What happens when a government presides over the dramatic reversal of its population’s access to food, clean water, basic sanitation, and healthcare? When government policies lead directly to the shuttering of hospitals and clinics, the closing of its medical school, and the beatings of health workers, are we to consider the attendant deaths and injuries as any different from those resulting from a massacre of similar proportions?

..asks the group Physicians for Human Rights in their recent report of the continuing deteriorating situation in Zimbabwe. Yesterday, they called on the UN and other international actors to stronger action against the government of Robert Mugabe and went so far to accuse him of crimes against humanity through direction actions he took that led to the near complete collapse of the health system in Zimbabwe in recent years.

The report summarizes the main findings of a emergency mission the organization made last year to assess the public health crisis in the country. In addition to the “utter” collapse of the public health system, the deterioration of the basic water and sanitation structures, and as if that was not bad enough:

The current cholera epidemic in Zimbabwe appears to have begun in August 2008. As of this writing, more than 1,700 Zimbabweans have died from the disease and another 35,000 people have been infected. The U.N. reports that cholera has spread to all of Zimbabwe’s ten provinces, and to 55 of the 62 districts (89%) and that the cumulative case fatality rate (CFR) across the country has risen to 5.0% – five times greater than what is typical in cholera outbreaks. Control has not been reached: There has been a doubling of both cases and deaths during the last three weeks of December, 2008.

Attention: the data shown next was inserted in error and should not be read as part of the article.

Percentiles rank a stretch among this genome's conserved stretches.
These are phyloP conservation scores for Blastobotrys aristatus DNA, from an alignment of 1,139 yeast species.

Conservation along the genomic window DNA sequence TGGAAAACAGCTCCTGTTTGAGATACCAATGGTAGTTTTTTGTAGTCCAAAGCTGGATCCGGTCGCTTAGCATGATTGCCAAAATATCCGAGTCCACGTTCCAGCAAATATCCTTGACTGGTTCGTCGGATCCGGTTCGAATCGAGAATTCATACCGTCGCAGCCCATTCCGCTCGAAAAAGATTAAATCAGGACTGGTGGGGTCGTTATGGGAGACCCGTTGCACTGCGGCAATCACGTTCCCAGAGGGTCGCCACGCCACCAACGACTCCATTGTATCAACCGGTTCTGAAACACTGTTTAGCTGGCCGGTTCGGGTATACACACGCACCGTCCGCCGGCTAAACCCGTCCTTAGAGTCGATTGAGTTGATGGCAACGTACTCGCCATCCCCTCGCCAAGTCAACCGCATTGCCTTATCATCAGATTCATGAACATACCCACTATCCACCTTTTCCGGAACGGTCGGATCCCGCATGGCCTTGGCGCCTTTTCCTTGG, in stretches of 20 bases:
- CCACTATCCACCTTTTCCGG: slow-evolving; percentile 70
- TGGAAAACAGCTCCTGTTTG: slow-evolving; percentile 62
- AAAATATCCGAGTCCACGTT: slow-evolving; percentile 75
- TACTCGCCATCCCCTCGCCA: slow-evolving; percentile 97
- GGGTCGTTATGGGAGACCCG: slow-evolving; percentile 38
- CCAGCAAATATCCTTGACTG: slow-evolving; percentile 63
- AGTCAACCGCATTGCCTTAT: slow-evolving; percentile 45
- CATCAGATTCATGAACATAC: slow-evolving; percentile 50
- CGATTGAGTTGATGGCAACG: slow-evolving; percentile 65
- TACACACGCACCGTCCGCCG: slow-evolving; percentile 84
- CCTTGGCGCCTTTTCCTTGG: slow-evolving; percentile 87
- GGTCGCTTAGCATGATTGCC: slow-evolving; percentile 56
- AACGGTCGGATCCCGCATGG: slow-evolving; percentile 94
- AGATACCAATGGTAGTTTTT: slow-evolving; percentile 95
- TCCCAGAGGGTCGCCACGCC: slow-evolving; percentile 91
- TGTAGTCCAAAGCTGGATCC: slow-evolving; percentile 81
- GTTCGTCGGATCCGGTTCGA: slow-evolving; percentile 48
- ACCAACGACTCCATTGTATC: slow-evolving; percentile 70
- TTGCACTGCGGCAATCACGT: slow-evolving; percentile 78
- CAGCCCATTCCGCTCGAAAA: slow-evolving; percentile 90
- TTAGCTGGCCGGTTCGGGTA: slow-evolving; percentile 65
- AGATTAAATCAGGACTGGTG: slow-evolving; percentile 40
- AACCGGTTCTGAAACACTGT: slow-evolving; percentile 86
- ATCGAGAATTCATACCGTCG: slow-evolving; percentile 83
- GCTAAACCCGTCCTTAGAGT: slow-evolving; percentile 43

WHO has reported some 200 human cases of anthrax since November 2008 with eight confirmed deaths. These cases were attributed to the ingestion of animals (cattle and goats) that had died of anthrax. Zimbabweans avoid eating animals that have died of disease – but these cases appear to occurred in starving rural people scavenging carrion.

They conclude:

The health and healthcare crisis in Zimbabwe is a direct outcome of the malfeasance of the Mugabe regime and the systematic violation of a wide range of human rights, including the right to participate in government and in free elections and egregious failure to respect, protect and fulfill the right to health.

Will anything come of these calls for more action? To an outsider the situation appears to be spiraling out of control and is getting worse from week to week. There was some mounting interest before the Christmas period, but action plans seemed to have stalled as the economy and the Obama transition appear to be consuming most of our attention. Kudos for the PHR for keeping attention on this important issue.

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